memoranda or diaries of the pastors, where these have come into the
possession of the churches, and, chiefly and decisively, the records
of the clerks and treasurers of the various churches.



Tpie Roll of the Pastors of the First Congregational

Church, from 1725 to 1902.
It is not known definitely when this cliurch was founded, or when
its first edifice was erected. Tradition indicates the date of the con-
struction of what is now known as the " Old North Vestry " to be
1711, but there is no record to authenticate this date. If the build-
ing was put up at this time, it is reasonable to suppose there was
some organization that owned and controlled it and worshipped in
it. The first authentic record is May 9, 1725, when Mr. Timothy
White notes that he began " preaching the Gospel at Nantucket " on
that date. In 1728, September 29, the first record of the adminis-
tration of the ordinance of baptism, by Rev. Joseph Baxter of Med-
field, is made, and at that time a Covenant is owned. At the
present time, it has not been possible to get beyond these meagre
data.

This roll, so far as known records indicate, is complete. There
is one break of eleven years, from 1750 to 1761, of which period
there is no knowledge and no tradition. There have been short
periods between the pastorates, when the pulpit was occupied by
supplies.

The first pastor on these records, Timothy White, was not an or-
dained minister. He served, under the auspices of the Society for
the Propagation of the Gospel in Foreign Parts, as superintendent
of the religious work among the Nantucket Indians, as teacher of a
private school, and as preacher to the congregation of the First Con-
gregational Church.

The abbreviations immediately following the names indicate the
relation of the pastor to the church and society. P. {. means
pastor inducted into his office with this particular church by install-
ation of a Council of Congregational churches; p., pastor inducted
into office by the concurrent action of church and society; p. a.,
acting pastor, holding office by invitation (annually voted) of a joint
committee of church and society, known as Supply Committee, with-
out the action of either body.

In the column for the term of service, the number of years are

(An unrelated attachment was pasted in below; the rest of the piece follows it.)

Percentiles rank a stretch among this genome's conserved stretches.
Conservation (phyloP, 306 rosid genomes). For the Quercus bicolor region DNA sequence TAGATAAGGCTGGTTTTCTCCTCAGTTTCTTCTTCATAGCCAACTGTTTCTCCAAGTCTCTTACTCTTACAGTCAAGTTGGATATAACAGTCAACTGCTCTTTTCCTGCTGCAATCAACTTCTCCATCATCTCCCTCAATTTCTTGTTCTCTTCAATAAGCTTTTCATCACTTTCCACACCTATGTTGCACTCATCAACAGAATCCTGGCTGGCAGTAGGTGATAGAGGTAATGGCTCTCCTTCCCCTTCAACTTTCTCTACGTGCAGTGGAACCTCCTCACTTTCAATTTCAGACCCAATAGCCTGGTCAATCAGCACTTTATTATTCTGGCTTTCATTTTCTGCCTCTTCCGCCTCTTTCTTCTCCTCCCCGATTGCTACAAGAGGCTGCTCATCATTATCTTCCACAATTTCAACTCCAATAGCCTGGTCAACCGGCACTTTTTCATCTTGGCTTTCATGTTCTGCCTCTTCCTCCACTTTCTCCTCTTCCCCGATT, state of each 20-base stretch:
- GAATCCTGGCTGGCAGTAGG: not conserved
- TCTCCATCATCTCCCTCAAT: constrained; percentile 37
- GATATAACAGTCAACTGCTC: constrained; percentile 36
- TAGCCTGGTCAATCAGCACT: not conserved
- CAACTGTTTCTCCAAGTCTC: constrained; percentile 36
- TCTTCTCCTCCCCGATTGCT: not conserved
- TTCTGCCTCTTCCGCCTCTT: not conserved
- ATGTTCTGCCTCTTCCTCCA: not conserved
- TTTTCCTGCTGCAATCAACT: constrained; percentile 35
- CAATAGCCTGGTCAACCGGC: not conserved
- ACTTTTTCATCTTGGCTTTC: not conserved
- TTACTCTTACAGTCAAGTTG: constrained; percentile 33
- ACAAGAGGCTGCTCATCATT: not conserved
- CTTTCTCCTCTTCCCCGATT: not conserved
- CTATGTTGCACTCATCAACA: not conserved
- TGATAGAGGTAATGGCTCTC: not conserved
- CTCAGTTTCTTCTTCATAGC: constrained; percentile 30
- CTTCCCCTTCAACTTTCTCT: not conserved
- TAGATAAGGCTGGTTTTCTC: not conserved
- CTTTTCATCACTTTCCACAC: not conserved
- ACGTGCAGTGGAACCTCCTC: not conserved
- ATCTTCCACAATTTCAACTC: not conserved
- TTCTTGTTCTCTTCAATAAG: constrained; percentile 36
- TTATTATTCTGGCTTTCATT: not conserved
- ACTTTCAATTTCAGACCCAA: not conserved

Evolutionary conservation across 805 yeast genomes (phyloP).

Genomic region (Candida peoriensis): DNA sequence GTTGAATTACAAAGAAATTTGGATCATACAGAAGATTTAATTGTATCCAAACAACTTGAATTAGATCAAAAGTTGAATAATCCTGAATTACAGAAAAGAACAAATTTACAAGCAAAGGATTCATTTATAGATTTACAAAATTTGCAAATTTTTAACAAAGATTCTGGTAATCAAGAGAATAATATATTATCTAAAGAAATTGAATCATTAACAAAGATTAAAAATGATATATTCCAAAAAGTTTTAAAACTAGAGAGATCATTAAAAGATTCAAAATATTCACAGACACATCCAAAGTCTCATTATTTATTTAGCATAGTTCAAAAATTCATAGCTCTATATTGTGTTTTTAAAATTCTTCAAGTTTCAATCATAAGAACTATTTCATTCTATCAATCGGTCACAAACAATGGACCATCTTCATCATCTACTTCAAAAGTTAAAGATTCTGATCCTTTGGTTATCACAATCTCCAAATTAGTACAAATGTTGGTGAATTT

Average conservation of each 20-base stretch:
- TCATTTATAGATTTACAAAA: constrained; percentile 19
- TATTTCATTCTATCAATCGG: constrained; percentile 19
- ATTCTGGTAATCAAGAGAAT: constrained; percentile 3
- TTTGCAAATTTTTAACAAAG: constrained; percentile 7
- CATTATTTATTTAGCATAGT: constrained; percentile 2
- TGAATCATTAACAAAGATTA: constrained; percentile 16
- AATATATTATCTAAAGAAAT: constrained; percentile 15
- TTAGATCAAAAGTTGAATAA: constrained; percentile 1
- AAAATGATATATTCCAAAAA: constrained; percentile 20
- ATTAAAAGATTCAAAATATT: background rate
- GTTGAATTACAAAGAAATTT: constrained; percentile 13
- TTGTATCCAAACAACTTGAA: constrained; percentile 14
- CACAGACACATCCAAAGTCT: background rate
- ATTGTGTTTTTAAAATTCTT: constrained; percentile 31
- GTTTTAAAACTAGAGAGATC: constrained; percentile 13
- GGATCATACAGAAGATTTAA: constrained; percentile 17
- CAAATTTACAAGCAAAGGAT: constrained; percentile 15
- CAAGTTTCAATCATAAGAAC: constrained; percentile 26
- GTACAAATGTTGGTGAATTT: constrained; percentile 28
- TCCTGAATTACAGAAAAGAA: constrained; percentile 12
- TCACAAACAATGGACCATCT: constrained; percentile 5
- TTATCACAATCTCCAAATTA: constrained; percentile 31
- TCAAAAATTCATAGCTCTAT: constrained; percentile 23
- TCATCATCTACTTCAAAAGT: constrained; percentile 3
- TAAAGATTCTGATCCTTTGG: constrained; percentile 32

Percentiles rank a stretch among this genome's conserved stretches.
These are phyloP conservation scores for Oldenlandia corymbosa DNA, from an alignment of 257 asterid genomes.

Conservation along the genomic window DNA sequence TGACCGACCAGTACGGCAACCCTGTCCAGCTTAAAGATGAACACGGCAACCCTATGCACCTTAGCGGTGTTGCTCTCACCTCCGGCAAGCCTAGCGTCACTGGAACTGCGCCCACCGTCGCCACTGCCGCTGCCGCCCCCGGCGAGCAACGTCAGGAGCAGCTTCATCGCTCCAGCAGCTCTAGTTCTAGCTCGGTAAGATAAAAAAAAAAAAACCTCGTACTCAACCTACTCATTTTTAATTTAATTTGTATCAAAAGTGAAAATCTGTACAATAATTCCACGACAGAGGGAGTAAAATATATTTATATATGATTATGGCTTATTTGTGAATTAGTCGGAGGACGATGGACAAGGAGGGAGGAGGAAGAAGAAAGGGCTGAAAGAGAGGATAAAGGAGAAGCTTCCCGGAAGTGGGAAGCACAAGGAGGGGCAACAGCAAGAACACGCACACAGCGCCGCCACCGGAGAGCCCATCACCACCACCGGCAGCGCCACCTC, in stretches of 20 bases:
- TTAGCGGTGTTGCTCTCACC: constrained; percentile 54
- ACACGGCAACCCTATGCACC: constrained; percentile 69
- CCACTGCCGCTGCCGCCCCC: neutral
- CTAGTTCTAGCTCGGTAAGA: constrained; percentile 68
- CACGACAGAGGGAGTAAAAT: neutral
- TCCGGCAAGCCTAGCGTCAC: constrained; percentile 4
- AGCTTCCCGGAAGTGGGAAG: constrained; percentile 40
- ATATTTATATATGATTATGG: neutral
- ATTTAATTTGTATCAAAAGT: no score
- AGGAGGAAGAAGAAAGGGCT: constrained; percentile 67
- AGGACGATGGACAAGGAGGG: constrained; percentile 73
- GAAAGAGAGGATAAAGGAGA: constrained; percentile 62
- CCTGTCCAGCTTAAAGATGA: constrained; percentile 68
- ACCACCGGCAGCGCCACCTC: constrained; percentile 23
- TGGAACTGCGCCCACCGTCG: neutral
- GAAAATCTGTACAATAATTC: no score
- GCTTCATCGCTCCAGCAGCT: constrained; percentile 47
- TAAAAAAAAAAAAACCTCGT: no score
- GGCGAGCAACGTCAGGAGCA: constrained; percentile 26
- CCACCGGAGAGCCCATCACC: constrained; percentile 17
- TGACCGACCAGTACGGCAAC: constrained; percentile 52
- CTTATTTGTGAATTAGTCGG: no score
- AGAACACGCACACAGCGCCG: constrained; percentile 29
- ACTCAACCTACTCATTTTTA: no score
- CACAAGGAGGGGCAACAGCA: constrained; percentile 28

given without the fractions of a year, unless the time is a half year.
The dates following the name give the full term of service in years
and fractions of a year.



1 Timothy White, p. a. ;

2. .Tosrrn Mayht-.w,* p. a. ;

3. Rkzai.kel Shaw, p. i. ;

4. .Iames Gi rney, p. i. ;

5. Abnkr Morse, p. i. ;

6. SxErnEN Bati.et, p. i, ;

7. Nathanikl Conn, p. a.;

8. Stephen- Mason, pi-;

9. Wm. .T. Breed, p. i. ;

10. Geo. C. Paktrtdge, p. i. ;

11. John S. C. Abbot, p. i. ;

12. Charles Rich, p. i. ;

13. George TnACHER,t p. i. ;

14. Ren.tamin .TroKixs, p. i. ;
lo. J. Emerson Swallow, p. i. ;

16. Hf.nrt E. Dwight, p.;

17. Isaac C. "White, p. a. ;

18. Saml. D. Hosmer, p. a. ;

19. Henry C Crane, p. a.;

20. Charles J. R. Jones, p. a. ;

21. Luther II. Angier, p. a. ;

22. Howard A.HANAFORD.p. a. ;

23. Louise S. Baker, + p. a. ;

24. John C. Emery, p. a.;

25. Myron S. Dudley, p. a. :

26. Walcott Fay.§ p. a. ;



May 0, 1725- May 1750. 25 years.

1761-1766. 5 "

Nov. 25, 1767-Feb. 28, 1706. 28 "

Oct. 2, 170D-Jnne 16, 1819. 20 "

Dec. 16, 1819-Dec. 16, 1822. 3 "

May 8, 1823-May 25, 1827. 4 "

Anir. 5, 1827-Aug. 31, 1829. 2 **

Apr. 29, 1830-Mch. 30, 1835. 5 "

June 10, 1835-May, 1839. 4 **

Nov. 21,1 83 9- Aug. 1 0, 1 84 1 . 2 "

Sept. 21, 1841 -Dec 5, 1843. 2 '*

May 21, 1844-May 21, 1847. 3 "

Nov. 14, 1848-Mayl4, 1850. I^ "

Apr. 1, 1851-June 12, 1855. 4 ''

May 21, 1856-Aug. 24, 1858. 2 "

Nov. 8, 1858-Oct. 31, 1859. 1 "

Jan. 14, 1861-Feh. 1, 1SG2. 1 «

Oct. 16, 1862-Nov. 1, 1872. 10 "

Oct. 2, 187;^Aug. 24, 1874. I «

Mch. 20, 1875-,Ian. 1, 1877. If «

Nov. 10, 1877-Oct. 20, 1878. 1 "

Nov. 20, 1878-Oct. '2o, 1880. 2 "

Dec, 12, 1880-Feb. 14, 1888. 7 "

Dae. 9, 1888-Oct. 7, 1889. 1 "

Oct. 21, 1889-Oct. 1, 1897. 8 "

Nov. 1, 1897-March 24, 1001. 3 "



* In rcgaril to Messrs. While anil ' ■ ' " " " :v-

is vmdctcrminod. Mr. While was .. :-

stallaliori into the v"*^*'> .Dr four months of this time, from May to September, Rev. Henry

S. .-^ > J. ..... ■■ . , .nouth, Mass., was engaged. Rev. Rufus K. Harlow, of Medway,

Mass., supplied till November 10, 1901.



Soi.VfART.

The following is the arumrnary of the pastoral service during the
one hundred and seventy six yeara of this church's existence.
A blank period. 1 1 years.

Years of vacancy between iri.Mij.ixU:s. 18 "

Aggregate. 20 '*

Nnrnber of Paittors. 26.

Yeara of pastoratea, in the aggregate. 1 47 "

Average length of pastorates (1725-1902). 5 yeara, 7 months.

Namber of Pastors from 1725 to 1799. 3.

Yeara of pastorates. 58.

Average length of pastorates (1725-1799). 19 years, 7 months.

Nnmber of Pastors from 1799 to 1902. 2-3.

Years of pastorates. 89.

Average length of pastorates (1799-1902). ^j vears. 10 months.

Thk Preachers of the Methodist Episcopal Church, from

1799 TO 1902.

Methodism was established on the Island in 1799. The first
Methoflist P^piscopal preachers to appear here were Jesse Lee,
Joseph Snelling and Georpfc Cannon, and the first regularly ap-
pointed preacher was William Beauchamp, who came here in 1799.
In the beginning of public services, the meetings were held in the
Town Hall, but the first church edifice was dedicated January 1,
1800. It stood at the south-west comer of Fair and Lyon streets,
and at a later perio


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Online LibraryMyron Samuel DudleyChurches and pastors of Nantucket, Mass. → online text (page 1 of 2)